Mayor Gavin Newsom dropped the second public bombshell in a week Monday afternoon when he said he has entered an outpatient rehabilitation program to address a second issue that has long been rumored at City Hall — alcohol abuse.
Plagued by questions regarding the role of alcohol in his life since he admitted four days ago to having an affair with a former staffer, Ruby Rippey-Tourk, the wife of longtime aide and former campaign manager Alex Tourk, Newsom said Monday that it was not an excuse for “my personal lapses in judgment.”
After a weekend of discussions with family and friends, Newsom said he decided that “I will be a better person without alcohol in my life” and entered an outpatient program at Delancey Street Foundation — a nationally recognized San Francisco organization that serves substance abusers and former felons.
Newsom’s latest confession was announced by his press office late Monday afternoon, a few hours after Supervisor Jake McGoldrick called for the mayor’s resignation, on grounds that he “lacks the moral fiber to be a leader in this city.”
“If he was guided by his conscience rather than his political position, he would have resigned already,” McGoldrick added.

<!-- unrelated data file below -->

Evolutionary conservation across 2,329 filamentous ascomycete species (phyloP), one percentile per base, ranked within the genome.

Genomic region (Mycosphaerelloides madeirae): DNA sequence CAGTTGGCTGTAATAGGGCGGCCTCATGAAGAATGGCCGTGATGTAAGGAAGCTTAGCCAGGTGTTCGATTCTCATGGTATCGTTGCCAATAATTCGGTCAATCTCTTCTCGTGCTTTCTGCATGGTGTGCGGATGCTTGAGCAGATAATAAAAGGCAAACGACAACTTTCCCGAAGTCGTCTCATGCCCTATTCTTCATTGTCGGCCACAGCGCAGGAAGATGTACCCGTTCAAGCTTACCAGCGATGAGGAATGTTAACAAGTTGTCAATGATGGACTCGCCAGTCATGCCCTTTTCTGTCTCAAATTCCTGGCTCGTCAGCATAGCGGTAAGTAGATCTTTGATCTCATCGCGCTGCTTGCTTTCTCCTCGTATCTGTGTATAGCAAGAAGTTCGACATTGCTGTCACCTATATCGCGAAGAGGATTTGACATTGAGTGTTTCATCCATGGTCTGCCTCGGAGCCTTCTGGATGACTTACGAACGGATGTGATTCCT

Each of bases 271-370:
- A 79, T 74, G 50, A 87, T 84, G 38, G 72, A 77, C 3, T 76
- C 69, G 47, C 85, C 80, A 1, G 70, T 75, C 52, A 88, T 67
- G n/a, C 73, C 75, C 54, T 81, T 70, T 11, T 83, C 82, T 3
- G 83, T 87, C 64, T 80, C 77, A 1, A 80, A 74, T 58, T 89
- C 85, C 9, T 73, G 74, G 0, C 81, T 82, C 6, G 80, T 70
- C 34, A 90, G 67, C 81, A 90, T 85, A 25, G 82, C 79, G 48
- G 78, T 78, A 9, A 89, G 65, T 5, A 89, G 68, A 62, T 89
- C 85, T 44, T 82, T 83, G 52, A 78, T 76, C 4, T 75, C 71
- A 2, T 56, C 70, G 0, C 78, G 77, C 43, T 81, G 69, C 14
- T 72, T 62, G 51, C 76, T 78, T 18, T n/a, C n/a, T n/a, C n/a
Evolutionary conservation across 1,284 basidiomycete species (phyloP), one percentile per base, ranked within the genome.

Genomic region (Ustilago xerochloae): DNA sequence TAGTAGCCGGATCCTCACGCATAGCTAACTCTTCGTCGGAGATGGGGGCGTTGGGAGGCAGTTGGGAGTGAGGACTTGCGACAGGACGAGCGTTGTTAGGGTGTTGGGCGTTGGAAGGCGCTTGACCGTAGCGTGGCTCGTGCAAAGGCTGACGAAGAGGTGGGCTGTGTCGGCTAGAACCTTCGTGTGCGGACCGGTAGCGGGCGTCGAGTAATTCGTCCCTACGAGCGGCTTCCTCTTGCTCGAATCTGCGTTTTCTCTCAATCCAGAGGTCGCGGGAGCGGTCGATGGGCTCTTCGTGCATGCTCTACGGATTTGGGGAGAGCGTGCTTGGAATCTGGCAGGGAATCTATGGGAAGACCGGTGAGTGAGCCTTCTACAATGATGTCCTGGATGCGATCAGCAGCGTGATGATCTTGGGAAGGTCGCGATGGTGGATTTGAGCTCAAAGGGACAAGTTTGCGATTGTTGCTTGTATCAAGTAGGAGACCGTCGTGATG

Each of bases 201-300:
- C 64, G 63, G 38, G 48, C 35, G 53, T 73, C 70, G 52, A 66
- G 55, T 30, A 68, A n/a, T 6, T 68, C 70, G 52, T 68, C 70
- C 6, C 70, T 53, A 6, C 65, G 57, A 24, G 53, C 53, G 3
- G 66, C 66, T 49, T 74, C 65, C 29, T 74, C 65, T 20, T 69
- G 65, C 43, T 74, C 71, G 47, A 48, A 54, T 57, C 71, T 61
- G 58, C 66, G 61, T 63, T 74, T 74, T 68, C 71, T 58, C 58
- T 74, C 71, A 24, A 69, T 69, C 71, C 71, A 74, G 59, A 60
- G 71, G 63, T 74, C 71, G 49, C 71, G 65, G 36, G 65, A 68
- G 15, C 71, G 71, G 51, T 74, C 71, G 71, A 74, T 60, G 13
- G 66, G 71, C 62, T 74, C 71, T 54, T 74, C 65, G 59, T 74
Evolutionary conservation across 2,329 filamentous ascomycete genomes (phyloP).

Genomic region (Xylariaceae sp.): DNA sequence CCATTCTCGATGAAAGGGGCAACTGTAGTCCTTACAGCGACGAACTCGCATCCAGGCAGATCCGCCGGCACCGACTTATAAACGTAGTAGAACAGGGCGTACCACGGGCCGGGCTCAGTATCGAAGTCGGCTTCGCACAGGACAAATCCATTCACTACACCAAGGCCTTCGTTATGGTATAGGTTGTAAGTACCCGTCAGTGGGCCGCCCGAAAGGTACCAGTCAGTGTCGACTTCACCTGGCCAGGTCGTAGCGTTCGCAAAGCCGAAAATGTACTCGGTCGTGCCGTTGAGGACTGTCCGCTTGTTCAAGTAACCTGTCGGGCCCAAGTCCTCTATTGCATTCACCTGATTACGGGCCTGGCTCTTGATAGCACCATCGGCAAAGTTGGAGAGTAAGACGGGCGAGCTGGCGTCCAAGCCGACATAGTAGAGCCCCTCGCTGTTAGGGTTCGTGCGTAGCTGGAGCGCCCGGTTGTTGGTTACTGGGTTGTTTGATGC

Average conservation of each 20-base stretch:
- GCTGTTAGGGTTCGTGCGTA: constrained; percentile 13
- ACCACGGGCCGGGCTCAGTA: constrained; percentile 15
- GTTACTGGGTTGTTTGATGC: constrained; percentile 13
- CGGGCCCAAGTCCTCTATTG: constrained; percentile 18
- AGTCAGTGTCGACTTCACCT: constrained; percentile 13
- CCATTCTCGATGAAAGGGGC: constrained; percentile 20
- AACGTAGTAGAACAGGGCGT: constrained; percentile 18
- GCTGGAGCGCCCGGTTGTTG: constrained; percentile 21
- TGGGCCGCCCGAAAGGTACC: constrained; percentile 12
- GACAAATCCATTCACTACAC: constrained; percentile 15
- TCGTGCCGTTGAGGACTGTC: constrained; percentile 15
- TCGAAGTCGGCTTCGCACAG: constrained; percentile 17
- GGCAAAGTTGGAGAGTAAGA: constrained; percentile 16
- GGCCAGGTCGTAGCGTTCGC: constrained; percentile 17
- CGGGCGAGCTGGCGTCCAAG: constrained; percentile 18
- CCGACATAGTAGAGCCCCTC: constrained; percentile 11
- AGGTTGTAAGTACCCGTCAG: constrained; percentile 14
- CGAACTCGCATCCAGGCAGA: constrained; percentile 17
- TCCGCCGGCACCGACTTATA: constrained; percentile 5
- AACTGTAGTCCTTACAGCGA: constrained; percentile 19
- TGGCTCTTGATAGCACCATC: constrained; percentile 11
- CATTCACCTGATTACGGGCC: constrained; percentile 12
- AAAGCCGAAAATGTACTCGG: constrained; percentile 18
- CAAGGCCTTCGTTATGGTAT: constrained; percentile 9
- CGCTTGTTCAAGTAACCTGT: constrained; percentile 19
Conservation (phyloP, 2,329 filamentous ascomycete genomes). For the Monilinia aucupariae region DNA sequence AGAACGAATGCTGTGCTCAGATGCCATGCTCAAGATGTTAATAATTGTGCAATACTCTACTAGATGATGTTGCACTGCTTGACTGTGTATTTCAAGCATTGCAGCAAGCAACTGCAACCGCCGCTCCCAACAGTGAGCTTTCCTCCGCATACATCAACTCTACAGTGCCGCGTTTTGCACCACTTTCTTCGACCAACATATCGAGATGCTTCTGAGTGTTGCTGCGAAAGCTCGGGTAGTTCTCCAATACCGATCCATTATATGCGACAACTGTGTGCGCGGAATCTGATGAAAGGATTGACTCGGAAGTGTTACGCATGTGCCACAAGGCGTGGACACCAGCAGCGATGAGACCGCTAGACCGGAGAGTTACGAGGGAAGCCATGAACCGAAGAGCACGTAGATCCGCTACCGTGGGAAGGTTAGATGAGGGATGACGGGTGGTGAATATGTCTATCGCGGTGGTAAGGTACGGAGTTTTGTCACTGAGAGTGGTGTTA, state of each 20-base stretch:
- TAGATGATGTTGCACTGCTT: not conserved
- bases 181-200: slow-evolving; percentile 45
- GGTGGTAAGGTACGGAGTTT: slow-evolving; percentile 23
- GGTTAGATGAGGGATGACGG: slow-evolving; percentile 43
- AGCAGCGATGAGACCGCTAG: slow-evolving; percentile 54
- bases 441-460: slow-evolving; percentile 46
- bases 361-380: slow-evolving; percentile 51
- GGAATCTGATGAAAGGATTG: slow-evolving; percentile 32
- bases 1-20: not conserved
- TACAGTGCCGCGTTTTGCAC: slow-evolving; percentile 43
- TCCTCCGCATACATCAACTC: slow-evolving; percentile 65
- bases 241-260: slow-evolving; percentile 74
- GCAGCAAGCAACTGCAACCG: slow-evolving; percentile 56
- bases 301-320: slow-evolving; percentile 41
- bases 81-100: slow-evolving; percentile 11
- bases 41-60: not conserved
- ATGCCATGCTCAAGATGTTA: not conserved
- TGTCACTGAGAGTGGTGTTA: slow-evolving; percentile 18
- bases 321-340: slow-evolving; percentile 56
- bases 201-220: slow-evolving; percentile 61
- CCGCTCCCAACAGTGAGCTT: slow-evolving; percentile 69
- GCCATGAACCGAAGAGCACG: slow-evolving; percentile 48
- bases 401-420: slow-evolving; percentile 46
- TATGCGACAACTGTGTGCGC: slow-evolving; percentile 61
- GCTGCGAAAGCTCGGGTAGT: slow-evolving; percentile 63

Newsom said the treatment would not interfere with his duties and responsibilities as mayor.
The 39-year-old mayor admitted to the sexual relationship with Rippey-Tourk, 34, his former appointments secretary, on Thursday after media reports surfaced that Tourk, 35, resigned after confronting Newsom about the affair. Rippey-Tourk is also receiving counseling for alcohol and substance abuse and reportedly admitted the affair to Tourk as part of her rehabilitation.
Since going through a very public divorce 18 months ago from Fox News host Kimberly Guilfoyle, Newsom’s dating choices — including a movie star who practices Scientology and a 20-year-old hostess caught with a cocktail in her hand while at a charity event with the mayor — have raised eyebrows.
Tongues have also wagged as frequent reports surfaced that the mayor spends his evenings in various states of intoxication at San Francisco establishments, including Kokkari Estiatorio Restaurant in the Financial District, the Brazenhead in the Marina, Tosca Café in North Beach and restaurants once owned by Newsom, including the Balboa Café and PlumpJack.
Supervisor Ed Jew told The Examiner that he was surprised to see Newsom “slightly intoxicated” one night last December when both politicians arrived at a hospital after a police officer was fatally wounded in the line of duty.
Newsom’s confession that alcohol had become a problem in his life was not news to members of the media who — directly after the mayor’s news conference about the affair — swarmed around his press secretary, Peter Ragone, and repeatedly asked if the sexual indiscretion was related to a drinking problem — an accusation that Ragone repeatedly denied.
Newsom has often stated how hard a job he finds being mayor, admitting at one point that he was considering not running for re-election. He also has complained that his public persona has made it increasingly difficult to date and maintain a personal life, often growing frustrated when questioned about his dating life.